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Crowley v. Prince George's County

decided: November 29, 1989.

ROBERT J. CROWLEY, PLAINTIFF - APPELLEE
v.
PRINCE GEORGE'S COUNTY, MARYLAND, DEFENDANT - APPELLANT AND PRINCE GEORGE'S COUNTY POLICE DEPARTMENT, DEFENDANT; ROBERT J. CROWLEY, PLAINTIFF - APPELLANT V. PRINCE GEORGE'S COUNTY, MARYLAND, DEFENDANT - APPELLEE AND PRINCE GEORGE'S COUNTY POLICE DEPARTMENT, DEFENDANT



Appeals from the United States District Court for the District of Maryland, at Baltimore, J. Frederick Motz, District Judge. CA-84-2199-JFM.

Phillips and Wilkinson, Circuit Judges, and Britt, Chief United States District Judge for the Eastern District of North Carolina, sitting by designation.

Author: Wilkinson

WILKINSON, Circuit Judge

Here we must determine whether liability can be imposed upon Prince George's County, Maryland, under 42 U.S.C. § 1981 and Title VII of the Civil Rights Act of 1964, for the decision of its police chief to downgrade the salary level of one of his employees. The district court entered judgment against the county under both statutes, basing liability under § 1981 on a theory of respondeat superior. The Supreme Court's recent decision in Jett v. Dallas Independent School District, 491 U. S. 701, 109 S. Ct. 2702, 105 L. Ed. 2d 598 (1989), requires that we reject the district court's imposition of respondeat superior liability. We further hold that although the police chief was a personnel decisionmaker, he was not a policymaker for purposes of municipal liability. Accordingly, we reverse the district court with respect to the § 1981 claim. We remand the Title VII claim for further findings of fact.

I.

Robert J. Crowley, a white male, began employment with Prince George's County in 1967. His job involved investigating complaints of police brutality, largely from black, low-income residents of Prince George's County against white police officers. In 1974, Crowley's position was placed under the supervision of the Prince George's County Police Department. He alleges that at this time he became the target of a pattern and practice of harassment.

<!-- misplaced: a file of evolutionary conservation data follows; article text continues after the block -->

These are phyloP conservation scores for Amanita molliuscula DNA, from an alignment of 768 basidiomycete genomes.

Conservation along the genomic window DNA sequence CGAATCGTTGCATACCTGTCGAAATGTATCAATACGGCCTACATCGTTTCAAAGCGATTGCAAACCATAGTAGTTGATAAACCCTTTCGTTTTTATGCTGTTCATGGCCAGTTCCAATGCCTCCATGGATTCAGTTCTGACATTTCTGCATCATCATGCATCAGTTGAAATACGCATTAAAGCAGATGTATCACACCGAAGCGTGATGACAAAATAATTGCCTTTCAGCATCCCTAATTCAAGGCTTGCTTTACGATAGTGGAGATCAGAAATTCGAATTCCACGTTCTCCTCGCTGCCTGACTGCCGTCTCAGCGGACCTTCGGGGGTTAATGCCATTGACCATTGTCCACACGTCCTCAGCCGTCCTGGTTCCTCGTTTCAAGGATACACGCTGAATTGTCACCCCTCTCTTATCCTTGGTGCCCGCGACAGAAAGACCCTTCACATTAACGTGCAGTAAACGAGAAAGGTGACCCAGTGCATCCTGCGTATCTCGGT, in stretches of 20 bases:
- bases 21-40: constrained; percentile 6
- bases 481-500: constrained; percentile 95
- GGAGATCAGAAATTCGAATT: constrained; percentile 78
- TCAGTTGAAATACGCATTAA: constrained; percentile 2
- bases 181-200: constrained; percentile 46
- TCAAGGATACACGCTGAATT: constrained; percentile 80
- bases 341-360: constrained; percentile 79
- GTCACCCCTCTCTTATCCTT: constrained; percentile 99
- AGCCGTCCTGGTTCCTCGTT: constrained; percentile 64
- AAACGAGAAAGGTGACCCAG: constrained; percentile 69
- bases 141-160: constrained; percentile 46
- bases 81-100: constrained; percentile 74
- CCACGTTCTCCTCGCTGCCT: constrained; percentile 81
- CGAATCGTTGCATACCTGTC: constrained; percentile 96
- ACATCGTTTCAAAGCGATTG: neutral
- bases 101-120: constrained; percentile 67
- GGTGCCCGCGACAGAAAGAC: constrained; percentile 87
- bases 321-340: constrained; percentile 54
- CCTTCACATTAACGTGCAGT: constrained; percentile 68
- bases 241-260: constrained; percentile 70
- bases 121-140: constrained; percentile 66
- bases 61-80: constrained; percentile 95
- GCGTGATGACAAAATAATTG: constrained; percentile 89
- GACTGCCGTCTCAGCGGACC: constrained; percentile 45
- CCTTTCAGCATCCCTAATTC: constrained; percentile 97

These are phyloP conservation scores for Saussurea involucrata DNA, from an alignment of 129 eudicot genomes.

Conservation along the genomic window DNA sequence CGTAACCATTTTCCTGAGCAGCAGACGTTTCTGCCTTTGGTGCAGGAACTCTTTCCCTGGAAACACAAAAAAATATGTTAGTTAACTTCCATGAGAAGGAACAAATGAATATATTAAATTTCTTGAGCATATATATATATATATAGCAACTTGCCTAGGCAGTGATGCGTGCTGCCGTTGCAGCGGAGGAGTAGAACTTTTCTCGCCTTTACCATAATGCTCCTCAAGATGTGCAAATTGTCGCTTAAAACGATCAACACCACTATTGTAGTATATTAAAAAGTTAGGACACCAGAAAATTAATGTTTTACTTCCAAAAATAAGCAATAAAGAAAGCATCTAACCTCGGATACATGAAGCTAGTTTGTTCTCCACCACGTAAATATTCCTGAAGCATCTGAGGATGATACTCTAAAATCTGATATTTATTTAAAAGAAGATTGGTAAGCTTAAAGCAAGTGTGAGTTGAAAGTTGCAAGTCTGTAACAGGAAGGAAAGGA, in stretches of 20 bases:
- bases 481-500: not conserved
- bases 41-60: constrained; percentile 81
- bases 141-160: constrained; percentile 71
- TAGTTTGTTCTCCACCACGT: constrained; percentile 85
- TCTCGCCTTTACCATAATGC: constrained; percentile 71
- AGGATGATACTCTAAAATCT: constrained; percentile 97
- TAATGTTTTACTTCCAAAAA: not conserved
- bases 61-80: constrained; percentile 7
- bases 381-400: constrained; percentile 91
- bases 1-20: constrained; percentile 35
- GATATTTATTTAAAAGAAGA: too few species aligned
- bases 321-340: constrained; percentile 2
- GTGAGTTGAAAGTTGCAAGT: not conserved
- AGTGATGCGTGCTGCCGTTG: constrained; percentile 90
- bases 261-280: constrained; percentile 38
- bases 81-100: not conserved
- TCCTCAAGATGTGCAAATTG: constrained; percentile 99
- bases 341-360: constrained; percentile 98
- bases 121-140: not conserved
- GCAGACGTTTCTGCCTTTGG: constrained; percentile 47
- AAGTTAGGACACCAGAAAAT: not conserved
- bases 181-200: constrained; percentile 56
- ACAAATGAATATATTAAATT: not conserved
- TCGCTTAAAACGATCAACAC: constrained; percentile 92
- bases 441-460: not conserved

In August 1979, the Acting Commander of the Personnel Division of the Police Department sent a memorandum to the Acting Chief of Police indicating that she had discussed eliminating Crowley's position, but had decided that a desk audit should be requested first. Such an audit, in which the classification of certain positions is reviewed by the Office of Personnel, was conducted, and the results were released in October 1980. The audit results indicated that Mitchell Dorsey, a black male, and Betty Kulle, a white female, were properly designated at the salary grade of G21. The report also indicated that Crowley's duties were similar to those of Dorsey and Kulle and that the correct salary grade for Crowley's position would be G21. At the time, Crowley was designated at the higher salary grade of G27. The Office of Personnel recommended that Crowley retain his current grade, but that the position be downgraded when vacated.

At the time the results of the desk audit were released, Crowley had been removed from his position for being absent without leave for two days. After he appealed the removal, however, the penalty was reduced to a 20-day suspension with backpay. He was reinstated in March 1981 at his previous salary grade of G27.

At about this time, Dorsey, the black male employee, filed a complaint with the Maryland Commission on Human Relations alleging that he was being paid less for the same work than a white employee, namely Crowley. In December 1981, the police chief downgraded Crowley's position, resulting in a reduction in Crowley's pay of $8,000 per year.